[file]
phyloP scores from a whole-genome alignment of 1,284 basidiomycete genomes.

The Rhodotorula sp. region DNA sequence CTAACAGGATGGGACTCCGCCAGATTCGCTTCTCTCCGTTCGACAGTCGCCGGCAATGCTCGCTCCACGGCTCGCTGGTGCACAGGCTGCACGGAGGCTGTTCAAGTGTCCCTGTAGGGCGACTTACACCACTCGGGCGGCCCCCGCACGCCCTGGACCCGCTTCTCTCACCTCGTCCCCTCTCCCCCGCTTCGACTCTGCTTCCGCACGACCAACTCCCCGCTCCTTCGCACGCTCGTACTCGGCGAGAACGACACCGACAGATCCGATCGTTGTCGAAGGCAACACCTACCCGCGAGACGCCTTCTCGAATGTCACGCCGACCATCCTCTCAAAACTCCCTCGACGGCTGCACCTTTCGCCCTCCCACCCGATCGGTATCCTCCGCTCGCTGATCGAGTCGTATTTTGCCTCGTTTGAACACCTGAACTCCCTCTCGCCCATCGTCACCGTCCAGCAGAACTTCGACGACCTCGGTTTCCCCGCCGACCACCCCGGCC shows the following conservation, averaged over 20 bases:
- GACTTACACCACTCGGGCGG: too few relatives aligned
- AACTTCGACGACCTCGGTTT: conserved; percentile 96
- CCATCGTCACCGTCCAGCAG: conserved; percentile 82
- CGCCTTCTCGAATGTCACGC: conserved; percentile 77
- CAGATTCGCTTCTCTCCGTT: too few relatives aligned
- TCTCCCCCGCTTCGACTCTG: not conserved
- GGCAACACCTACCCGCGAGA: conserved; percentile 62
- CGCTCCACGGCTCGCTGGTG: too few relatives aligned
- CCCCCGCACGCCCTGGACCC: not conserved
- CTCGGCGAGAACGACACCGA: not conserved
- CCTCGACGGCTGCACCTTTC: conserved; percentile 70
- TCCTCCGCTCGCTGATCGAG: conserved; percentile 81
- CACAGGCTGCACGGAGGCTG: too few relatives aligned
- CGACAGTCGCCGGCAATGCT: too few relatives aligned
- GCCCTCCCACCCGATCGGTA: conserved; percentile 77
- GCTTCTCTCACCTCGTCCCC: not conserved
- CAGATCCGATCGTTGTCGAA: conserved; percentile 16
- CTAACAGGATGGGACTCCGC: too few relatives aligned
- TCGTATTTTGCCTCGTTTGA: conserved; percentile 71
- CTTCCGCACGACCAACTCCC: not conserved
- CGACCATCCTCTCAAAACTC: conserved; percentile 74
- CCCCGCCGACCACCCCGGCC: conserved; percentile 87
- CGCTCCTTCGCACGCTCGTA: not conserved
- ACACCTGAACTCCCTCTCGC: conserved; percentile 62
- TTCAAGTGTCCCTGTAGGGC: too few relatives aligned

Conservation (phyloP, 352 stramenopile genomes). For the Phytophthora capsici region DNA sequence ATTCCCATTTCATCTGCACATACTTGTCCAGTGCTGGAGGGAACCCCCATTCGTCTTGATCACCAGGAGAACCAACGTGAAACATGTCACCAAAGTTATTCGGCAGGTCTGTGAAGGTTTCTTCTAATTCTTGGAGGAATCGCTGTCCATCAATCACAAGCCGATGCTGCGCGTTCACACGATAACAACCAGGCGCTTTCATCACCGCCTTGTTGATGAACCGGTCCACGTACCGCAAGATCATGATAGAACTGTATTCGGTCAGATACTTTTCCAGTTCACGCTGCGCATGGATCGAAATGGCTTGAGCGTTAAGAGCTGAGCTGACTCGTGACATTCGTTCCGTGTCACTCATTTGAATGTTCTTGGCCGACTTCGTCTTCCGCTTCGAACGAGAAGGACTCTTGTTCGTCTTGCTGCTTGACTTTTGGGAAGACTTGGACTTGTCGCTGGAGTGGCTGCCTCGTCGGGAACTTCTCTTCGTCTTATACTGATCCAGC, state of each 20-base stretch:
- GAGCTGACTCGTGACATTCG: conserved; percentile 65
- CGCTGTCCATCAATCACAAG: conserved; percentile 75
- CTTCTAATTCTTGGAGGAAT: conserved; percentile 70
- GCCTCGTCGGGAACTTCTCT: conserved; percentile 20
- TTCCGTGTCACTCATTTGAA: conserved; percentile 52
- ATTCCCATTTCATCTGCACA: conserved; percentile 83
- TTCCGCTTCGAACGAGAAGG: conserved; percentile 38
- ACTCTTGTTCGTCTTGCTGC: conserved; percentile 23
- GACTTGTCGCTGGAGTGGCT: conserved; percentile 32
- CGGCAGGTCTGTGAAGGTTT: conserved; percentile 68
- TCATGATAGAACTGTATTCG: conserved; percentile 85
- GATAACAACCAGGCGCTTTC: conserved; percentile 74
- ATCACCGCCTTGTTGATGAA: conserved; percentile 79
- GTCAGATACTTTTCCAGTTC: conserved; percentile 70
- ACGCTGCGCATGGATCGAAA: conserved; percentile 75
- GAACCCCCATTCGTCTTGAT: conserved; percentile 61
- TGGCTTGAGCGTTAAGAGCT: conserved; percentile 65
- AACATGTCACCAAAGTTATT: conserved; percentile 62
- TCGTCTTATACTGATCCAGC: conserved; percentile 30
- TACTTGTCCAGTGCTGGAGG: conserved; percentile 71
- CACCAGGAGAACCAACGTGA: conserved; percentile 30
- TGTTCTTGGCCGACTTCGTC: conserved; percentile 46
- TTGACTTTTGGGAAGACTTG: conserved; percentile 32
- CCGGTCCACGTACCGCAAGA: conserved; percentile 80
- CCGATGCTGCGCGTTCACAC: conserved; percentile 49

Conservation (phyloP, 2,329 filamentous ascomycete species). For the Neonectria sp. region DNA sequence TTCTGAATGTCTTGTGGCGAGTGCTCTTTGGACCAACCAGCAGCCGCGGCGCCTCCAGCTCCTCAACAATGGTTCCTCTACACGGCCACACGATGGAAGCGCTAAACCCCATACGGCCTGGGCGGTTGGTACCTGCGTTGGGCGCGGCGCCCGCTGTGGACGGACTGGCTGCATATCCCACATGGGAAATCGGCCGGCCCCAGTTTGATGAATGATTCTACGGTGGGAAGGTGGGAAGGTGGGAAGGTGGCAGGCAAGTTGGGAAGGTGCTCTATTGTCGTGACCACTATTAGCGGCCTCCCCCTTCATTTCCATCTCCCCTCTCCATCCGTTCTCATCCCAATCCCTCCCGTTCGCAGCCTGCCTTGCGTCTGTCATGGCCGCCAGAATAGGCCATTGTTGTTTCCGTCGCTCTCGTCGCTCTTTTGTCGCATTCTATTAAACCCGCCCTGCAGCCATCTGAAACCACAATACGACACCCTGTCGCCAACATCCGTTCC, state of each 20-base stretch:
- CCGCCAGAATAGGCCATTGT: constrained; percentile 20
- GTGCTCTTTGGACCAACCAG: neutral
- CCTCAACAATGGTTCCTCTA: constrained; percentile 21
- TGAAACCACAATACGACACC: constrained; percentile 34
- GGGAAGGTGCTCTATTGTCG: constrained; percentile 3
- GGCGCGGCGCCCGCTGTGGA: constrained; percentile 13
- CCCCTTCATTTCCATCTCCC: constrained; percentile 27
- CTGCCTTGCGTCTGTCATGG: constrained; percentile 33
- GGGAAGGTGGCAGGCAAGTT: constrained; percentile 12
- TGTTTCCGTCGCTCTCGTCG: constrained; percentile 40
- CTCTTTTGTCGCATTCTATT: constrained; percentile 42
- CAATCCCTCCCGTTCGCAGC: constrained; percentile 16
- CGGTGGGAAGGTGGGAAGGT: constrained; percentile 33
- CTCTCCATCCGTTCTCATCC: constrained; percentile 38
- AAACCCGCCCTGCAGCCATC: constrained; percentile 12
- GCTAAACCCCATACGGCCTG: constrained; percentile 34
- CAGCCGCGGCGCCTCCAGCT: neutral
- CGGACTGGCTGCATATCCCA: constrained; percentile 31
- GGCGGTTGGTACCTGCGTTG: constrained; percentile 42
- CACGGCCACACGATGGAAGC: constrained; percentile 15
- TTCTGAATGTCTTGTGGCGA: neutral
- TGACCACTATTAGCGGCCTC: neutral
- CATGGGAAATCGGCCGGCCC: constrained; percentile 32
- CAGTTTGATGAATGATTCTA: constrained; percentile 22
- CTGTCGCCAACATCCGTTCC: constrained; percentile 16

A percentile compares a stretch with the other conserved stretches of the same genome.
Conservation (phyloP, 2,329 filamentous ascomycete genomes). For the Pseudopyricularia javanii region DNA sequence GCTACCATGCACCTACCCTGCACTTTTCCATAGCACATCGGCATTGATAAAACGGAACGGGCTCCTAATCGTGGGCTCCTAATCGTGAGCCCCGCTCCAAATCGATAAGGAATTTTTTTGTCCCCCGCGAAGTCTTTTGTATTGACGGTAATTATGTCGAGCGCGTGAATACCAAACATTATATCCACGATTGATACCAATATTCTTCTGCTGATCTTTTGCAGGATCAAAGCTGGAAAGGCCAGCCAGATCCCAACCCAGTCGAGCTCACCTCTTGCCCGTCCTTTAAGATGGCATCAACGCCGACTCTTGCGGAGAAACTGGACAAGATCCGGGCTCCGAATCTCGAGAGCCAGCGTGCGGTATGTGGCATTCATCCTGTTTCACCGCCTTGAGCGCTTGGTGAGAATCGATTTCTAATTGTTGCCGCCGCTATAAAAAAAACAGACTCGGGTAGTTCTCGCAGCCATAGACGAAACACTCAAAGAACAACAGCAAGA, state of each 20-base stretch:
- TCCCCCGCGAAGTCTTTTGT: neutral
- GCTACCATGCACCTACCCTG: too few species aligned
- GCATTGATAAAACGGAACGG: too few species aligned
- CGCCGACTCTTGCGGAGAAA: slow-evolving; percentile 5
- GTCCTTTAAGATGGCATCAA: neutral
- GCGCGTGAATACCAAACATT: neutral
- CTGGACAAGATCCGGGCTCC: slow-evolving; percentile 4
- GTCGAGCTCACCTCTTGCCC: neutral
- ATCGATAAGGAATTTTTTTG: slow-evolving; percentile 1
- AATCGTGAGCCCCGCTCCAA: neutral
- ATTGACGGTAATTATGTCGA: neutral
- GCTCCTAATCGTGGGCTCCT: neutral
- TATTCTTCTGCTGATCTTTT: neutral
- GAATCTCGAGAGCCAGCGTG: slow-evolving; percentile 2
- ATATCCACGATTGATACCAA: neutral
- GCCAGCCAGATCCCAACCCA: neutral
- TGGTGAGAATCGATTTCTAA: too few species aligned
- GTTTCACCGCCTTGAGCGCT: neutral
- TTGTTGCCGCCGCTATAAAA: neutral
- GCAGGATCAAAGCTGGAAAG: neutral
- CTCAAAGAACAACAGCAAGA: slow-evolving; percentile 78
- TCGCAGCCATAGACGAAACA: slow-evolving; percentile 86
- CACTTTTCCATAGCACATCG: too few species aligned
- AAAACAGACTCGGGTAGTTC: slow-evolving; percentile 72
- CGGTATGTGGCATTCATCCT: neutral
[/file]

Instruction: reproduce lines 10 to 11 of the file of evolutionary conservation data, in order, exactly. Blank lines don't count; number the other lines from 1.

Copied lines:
- CGCTCCACGGCTCGCTGGTG: too few relatives aligned
- CCCCCGCACGCCCTGGACCC: not conserved